Auto stocks: Riding low on the slow lane

Parvatha Vardhini C | Updated on January 27, 2018


Market volatility was not the only reason for the poor showing of auto stocks in 2015

In the last one year, auto and auto component stocks gave up much of the gains they made in 2014. While some of it can be attributed to broader market volatility, the sector was bogged down by multiple headwinds too.

Rural slowdown

With two-wheelers catering to a big chunk of the rural markets, manufacturers such as Hero MotoCorp, Bajaj Auto and TVS, and component suppliers to this segment, were affected due to lacklustre rural demand. Failed monsoons, lack of alternative means of income in rural areas and low crop prices also meant tractors sales failed to take off. Mahindra and Mahindra bore the brunt of this slowdown. The company was also affected due to the absence of the hot selling compact utility vehicle in its portfolio.

Company-specific issues

Stocks such as Motherson Sumi, Tata Motors, Amtek Auto and Castex Techonologies which plunged 30 to 90 per cent were plagued by other worries. For Motherson Sumi, it was the duping of emission checks in the US and the consequent recall of vehicles by Volkswagen, one of its top global clients. Tata Motors suffered from slowing Jaguar Land Rover sales in China, which is amongst its biggest markets. Amtek Auto and subsidiary Castex technologies tanked on debt default. Tyre companies dropped over worries of dumping of cheap tyres by the Chinese in the Indian markets.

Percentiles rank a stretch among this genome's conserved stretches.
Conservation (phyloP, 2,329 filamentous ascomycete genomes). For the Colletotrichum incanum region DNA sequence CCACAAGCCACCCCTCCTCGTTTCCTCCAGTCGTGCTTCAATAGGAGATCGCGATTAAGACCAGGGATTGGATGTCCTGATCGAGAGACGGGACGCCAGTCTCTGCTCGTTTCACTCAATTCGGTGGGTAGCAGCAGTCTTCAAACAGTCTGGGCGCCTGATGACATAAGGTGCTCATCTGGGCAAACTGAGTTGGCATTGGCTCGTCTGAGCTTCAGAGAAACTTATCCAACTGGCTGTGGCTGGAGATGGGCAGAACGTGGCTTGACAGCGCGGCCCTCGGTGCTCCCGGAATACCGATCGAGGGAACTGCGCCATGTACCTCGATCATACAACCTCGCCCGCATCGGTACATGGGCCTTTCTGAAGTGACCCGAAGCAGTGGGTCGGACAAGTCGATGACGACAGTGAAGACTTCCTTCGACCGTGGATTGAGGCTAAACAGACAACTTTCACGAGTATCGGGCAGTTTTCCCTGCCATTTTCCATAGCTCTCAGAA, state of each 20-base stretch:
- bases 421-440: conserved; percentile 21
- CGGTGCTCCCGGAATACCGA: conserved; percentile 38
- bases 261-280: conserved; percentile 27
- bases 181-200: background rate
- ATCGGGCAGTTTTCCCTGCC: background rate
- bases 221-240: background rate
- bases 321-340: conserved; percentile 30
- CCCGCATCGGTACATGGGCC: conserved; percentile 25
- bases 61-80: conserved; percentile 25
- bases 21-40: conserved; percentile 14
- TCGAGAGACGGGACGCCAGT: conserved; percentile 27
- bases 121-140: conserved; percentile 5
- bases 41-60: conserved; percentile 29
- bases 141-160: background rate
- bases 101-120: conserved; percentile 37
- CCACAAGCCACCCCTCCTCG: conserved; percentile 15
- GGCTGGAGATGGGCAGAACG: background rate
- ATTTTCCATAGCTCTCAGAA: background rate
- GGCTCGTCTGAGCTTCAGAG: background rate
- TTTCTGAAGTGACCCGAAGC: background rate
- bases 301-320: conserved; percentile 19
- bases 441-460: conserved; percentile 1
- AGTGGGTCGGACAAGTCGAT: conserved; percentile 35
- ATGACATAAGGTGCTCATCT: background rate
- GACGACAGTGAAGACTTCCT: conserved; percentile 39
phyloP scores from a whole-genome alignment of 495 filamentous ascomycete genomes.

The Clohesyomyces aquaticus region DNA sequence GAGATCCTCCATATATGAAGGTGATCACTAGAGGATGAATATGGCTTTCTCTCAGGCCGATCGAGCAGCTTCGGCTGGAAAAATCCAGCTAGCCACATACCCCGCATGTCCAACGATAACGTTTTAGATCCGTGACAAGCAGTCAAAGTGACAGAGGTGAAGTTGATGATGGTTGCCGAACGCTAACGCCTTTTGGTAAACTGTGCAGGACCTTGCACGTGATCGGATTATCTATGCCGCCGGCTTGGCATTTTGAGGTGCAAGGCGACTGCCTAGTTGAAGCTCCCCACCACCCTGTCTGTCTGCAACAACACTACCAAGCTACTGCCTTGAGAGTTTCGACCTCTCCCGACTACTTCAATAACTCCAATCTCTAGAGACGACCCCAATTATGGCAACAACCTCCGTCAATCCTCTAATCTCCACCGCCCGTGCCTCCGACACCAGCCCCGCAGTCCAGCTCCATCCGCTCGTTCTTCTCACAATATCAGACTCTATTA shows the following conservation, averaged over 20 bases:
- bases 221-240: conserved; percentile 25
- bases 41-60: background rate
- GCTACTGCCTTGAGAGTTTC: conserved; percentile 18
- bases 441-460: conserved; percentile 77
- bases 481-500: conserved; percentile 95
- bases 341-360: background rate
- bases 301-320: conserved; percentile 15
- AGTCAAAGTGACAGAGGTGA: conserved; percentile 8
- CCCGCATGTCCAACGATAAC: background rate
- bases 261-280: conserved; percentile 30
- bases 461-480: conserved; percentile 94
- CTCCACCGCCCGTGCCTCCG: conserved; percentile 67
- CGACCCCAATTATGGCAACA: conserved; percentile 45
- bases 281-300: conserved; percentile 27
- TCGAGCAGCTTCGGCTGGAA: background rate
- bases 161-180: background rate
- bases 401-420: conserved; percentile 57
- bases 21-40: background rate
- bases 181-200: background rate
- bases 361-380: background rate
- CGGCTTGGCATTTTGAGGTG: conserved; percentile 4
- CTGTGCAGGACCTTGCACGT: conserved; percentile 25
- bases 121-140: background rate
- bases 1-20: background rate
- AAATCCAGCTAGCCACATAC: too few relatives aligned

On the other hand, Maharashtra Scooters, a company with no significant operations, galloped on speculation that it may be liquidated and that shareholders would benefit from its huge land bank and equity investments.

Benign inputs save the day

Multiple headwinds affected top-line growth of many companies. Net sales of auto and auto ancillary players that are part of the Nifty 500 index grew a mere 1.6 per cent in the half-year ended September 2015, over the same period last year. However, companies such as Maruti Suzuki , Ashok Leyland, Amara Raja Batteries and Wabco India were an exception to this, with the cyclical upturn in car and truck sales boosting top-line growth for these companies. But bottom lines of most companies got a fillip from a cooling off in prices of raw materials such as steel, copper, lead and rubber.

The overall picture of a 21.5 per cent fall in profits for the Nifty 500 companies though, is skewed by the sharp fall in profits for Tata Motors and losses made by those such as Amtek Auto and Castex Technologies.

Published on February 21, 2016

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